MorningStar at Bear Creek brings a unique vision to senior living with a mission statement “to honor, to serve, to invest.” Built on a foundation of honoring God, valuing all seniors and selecting staff with a felt calling to serve, we are committed to creating a true home for residents in a magnificent setting. Contact us to schedule a visit to learn more about the best dementia care in Colorado Springs.

Source: nidcd.nih.gov/health/age-related-hearing-loss

Pets are Welcome at MorningStar

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It was not that long ago that seniors moving into an assisted living or memory care community had to leave behind an important companion, their pet.  Today however, more and more communities are recognizing the benefits of pets to the elderly, and many such as MorningStar at Bear Creek, allow residents to bring their pets with them.

There has been a lot of research that validates the benefits of pets in seniors’ lives.  In fact, A Place for Mom website reports on a study that shows, “just 15 minutes bonding with an animal sets off a chemical chain reaction in the brain, lowering levels of the fight-or-flight hormone cortisol and increasing production of the feel-good hormone serotonin. The result: heart rate, blood pressure and stress levels immediately drop.”  They go on to say that interactions between pets and humans can “lower cholesterol levels, fight depression and may even help protect against heart disease and stroke.”

Another reason pets can be good for the elderly is that animals live in the here and now and do not think about tomorrow, which for some seniors, can be worrisome.  In addition animals offer unconditional love, emotional support and affection.  This is one reason why pet therapy programs are used in convalescent homes, hospitals, mental health centers and children centers.  Many people participating in such programs experience an improvement in appetite as well as “more social interaction and tactile and cognitive stimulation after interactions with pets.”

There is also research that indicates pet therapy is beneficial for those suffering from dementia diseases such as Sundowners Syndrome and Alzheimer’s.  The animal’s complete acceptance and non-verbal communication has proven to be soothing for patients.

Please visit our website to learn more about MorningStar Memory Care at Bear Creek.  But to really see our heart, we encourage you to schedule a visit and see for yourself the warm and inviting atmosphere found at MorningStar.

MorningStar at Bear Creek is a memory care community that uses progressive methods to palliate symptoms and revive joy.  Our foundation is built on honoring God, valuing our seniors and hiring staff with a felt calling to serve, and is devoted to creating a true home for residents within a serene setting.  Please contact us to schedule a visit to experience firsthand our loving community.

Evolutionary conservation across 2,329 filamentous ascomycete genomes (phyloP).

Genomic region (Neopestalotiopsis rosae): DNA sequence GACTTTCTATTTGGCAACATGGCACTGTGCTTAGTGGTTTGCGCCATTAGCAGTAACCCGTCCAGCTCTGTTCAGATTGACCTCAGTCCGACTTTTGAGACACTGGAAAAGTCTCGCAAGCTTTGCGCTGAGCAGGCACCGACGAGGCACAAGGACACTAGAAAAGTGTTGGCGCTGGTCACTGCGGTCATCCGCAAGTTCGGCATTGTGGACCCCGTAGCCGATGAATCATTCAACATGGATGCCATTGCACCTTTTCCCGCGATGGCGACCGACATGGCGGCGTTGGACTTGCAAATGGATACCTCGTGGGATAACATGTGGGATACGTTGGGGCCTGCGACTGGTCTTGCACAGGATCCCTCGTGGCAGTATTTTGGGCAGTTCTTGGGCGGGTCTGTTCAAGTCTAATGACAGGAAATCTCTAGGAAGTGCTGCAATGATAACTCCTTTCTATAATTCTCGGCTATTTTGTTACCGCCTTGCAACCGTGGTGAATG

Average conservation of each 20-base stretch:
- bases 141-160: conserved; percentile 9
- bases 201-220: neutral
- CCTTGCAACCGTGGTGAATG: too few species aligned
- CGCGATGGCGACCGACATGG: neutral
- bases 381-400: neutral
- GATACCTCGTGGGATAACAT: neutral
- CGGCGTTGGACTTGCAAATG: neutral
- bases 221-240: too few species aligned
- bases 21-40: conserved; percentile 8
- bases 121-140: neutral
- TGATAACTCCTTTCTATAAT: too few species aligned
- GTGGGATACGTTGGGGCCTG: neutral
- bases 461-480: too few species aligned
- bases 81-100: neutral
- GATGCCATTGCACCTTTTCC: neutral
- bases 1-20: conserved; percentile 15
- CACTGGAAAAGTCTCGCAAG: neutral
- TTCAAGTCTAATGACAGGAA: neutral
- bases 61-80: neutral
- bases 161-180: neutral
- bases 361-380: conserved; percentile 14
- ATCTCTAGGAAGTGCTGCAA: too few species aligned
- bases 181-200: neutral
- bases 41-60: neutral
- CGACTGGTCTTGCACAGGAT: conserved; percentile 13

Sources: aplaceformom.com/senior-care-resources/articles/pet-friendly-assisted-living

agingcare.com/Articles/benefits-of-elderly-owning-pets-113294.htm

Bring Your Pet to MorningStar

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Research continues to show a strong correlation between pet ownership and a number of benefits to seniors.  Everything from helping the elderly to stay physically active, to lowering blood pressure, reducing stress, providing companionship and making depression less likely are attributed to having a pet.  In fact there are several studies that indicate that patients with heart problems do better when they are responsible for a pet.

Not only do pets offer lots of affection and unconditional love but they can also help seniors cope with the loss of a loved one.  In an article from AgingCare.com, a New Jersey psychotherapist, Dr. Jay P. Granat, discusses some of the other intangibles that pets offer to the elderly.  He states that, “Dogs—and other pets—live very much in the here and now. They don’t worry about tomorrow. And tomorrow can be very scary for an older person. By having an animal with that sense of now, it tends to rub off on people.”

At MorningStar Senior Living of Billings, we wholeheartedly agree that pets provide many benefits to seniors, which is why we are proud that our community is pet friendly.  Along with our residents’ pets, we also have a special “house dog” that provides companionship and warmth throughout our entire community.

Grace, an adorable Golden Doodle, is a gentle, loving dog who is a big hit with all of our residents and staff.  Grace joined our MorningStar family in 2015 and we all agree she is the cutest, most cuddly dog in the world!  Feel free to stop by and meet our girl.

MorningStar Senior Living of Billings represents the finest in senior living with a mission “to honor, to serve, to invest.”  Our foundation is built on honoring God, valuing all seniors and selecting team members with a felt calling to serve.  Dedicated to creating a real home for residents, we encourage you to visit to see for yourself our exceptional community for independent and assisted living.

Sources:petsfortheelderly.org/articles.html

agingcare.com/Articles/benefits-of-elderly-owning-pets-113294.htm